Page C1.1 . 04 October 2000                     
ArchitectureWeek - Culture Department
  • Preserving Jerusalem
  • Louis Sullivan's Bradley House
  • Dancing About Architecture

      Current Contents
      Blog Center
      Download Center
      New Products
      Products Guide
      Classic Home
      Architecture Forum
      Architects Directory
      Topics Library
      Complete Archive
      Web Directory
      About ArchWeek
      Subscribe & Contribute
      Free Newsletters


    [an error occurred while processing this directive]

    Preserving Jerusalem

    by Lili Eylon

    In Jerusalem, as in many old cities around the world, there is a constant need to balance the historic with the modern. Tens of civilizations have left their mark in this city during its 4000-year-old history. The inhabitants, after centuries of living within the city walls, began in the second half of the 19th century to move outside the walls.

    As the population grew, so did new building projects. In the process, before the value of cultural heritage became fully appreciated, many ancient structures were destroyed. The questions historic cities face today: what to preserve, what to restore, and what to demolish?

    In 1998, the Bloomfield Science Museum in Jerusalem mounted an exhibit entitled, "Why Buildings Do Not Fall." Aimed mainly at young people, with hands-on displays, the show demonstrated what types of construction are most likely to withstand earthquakes and other natural disasters. New construction is usually adapted to meet many of these dangers.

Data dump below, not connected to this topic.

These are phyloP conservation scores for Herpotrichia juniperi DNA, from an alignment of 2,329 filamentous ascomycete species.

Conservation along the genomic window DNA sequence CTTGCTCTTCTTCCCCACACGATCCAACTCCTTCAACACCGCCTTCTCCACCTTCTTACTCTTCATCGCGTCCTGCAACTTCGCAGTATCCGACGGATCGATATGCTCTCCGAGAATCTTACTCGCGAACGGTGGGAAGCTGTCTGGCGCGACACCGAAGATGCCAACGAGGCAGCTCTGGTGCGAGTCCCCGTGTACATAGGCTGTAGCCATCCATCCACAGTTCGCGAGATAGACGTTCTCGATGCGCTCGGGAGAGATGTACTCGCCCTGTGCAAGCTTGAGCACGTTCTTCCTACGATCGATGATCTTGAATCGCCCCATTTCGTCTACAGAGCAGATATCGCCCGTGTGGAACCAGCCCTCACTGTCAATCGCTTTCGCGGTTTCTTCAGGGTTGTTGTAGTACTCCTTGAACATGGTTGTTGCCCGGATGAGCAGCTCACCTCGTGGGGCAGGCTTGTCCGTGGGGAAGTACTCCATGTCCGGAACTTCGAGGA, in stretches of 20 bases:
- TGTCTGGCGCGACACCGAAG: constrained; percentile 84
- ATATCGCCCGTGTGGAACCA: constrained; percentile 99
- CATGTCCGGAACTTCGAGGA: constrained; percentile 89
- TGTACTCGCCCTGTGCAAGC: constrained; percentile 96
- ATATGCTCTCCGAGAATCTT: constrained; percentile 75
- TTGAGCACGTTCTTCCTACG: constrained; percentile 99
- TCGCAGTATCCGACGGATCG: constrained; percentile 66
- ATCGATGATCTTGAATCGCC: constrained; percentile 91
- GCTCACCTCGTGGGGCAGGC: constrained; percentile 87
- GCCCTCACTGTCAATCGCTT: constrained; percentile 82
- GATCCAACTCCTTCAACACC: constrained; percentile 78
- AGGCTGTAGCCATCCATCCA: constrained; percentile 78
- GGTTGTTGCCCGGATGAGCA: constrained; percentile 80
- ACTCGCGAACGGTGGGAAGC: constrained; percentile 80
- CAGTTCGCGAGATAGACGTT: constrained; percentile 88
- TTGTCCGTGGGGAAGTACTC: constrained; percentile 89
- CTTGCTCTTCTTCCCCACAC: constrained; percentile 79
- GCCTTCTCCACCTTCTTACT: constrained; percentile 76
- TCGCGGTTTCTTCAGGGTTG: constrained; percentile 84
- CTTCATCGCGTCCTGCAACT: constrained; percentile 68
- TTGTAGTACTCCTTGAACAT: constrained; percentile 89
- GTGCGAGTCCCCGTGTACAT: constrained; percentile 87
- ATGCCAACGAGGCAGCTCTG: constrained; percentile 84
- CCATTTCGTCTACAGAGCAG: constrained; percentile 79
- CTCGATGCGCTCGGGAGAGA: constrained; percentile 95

But what about man-made disasters—the deliberate destruction of buildings or sites with architectural, historical, religious, or ethnographic significance that are part of a people's cultural heritage? Such calamities are usually less publicized than earthquakes, but whether major or minor, they are just as irreversible.

    There are plenty of parties to share the blame: entreprenurial developers, an unaware public, and a municipality whose sensitivity is frequently blunted by the desire to increase its income, modernize the city, and adapt to growth.

    The Case for Preservation

    At the same time, in Israel as in many countries, many people believe that old buildings ought never to be demolished, but rather preserved, restored, and revitalized. In Jerusalem, such people are talking about structures contributed by many nationalities, giving the city's urban fabric its unique coloring.



    ArchWeek Photo

    The old Shaarei Zedek Hospital was built in the mid-19th century. Since this picture was taken, the building has been reconstructed, with the facade left as is, to serve as home to the Israel Broadcasting Authority.
    The Jerusalem Municipality

    ArchWeek Photo

    Once a Turkish caravanserai, today the Khan has been revitalized as a popular theatr and bar.
    The Jerusalem Municipality


    Click on thumbnail images
    to view full-size pictures.

    < Prev Page Next Page > Send this to a friend       Subscribe       Contribute       Advertise       Privacy       Comments
    GREAT BUILDINGS   |   DISCUSSION   |   SCRAPBOOK   |   COMMUNITY   |   BOOKS   |   FREE 3D   |   ARTIFICE   |   SEARCH © 2000 Artifice, Inc. - All Rights Reserved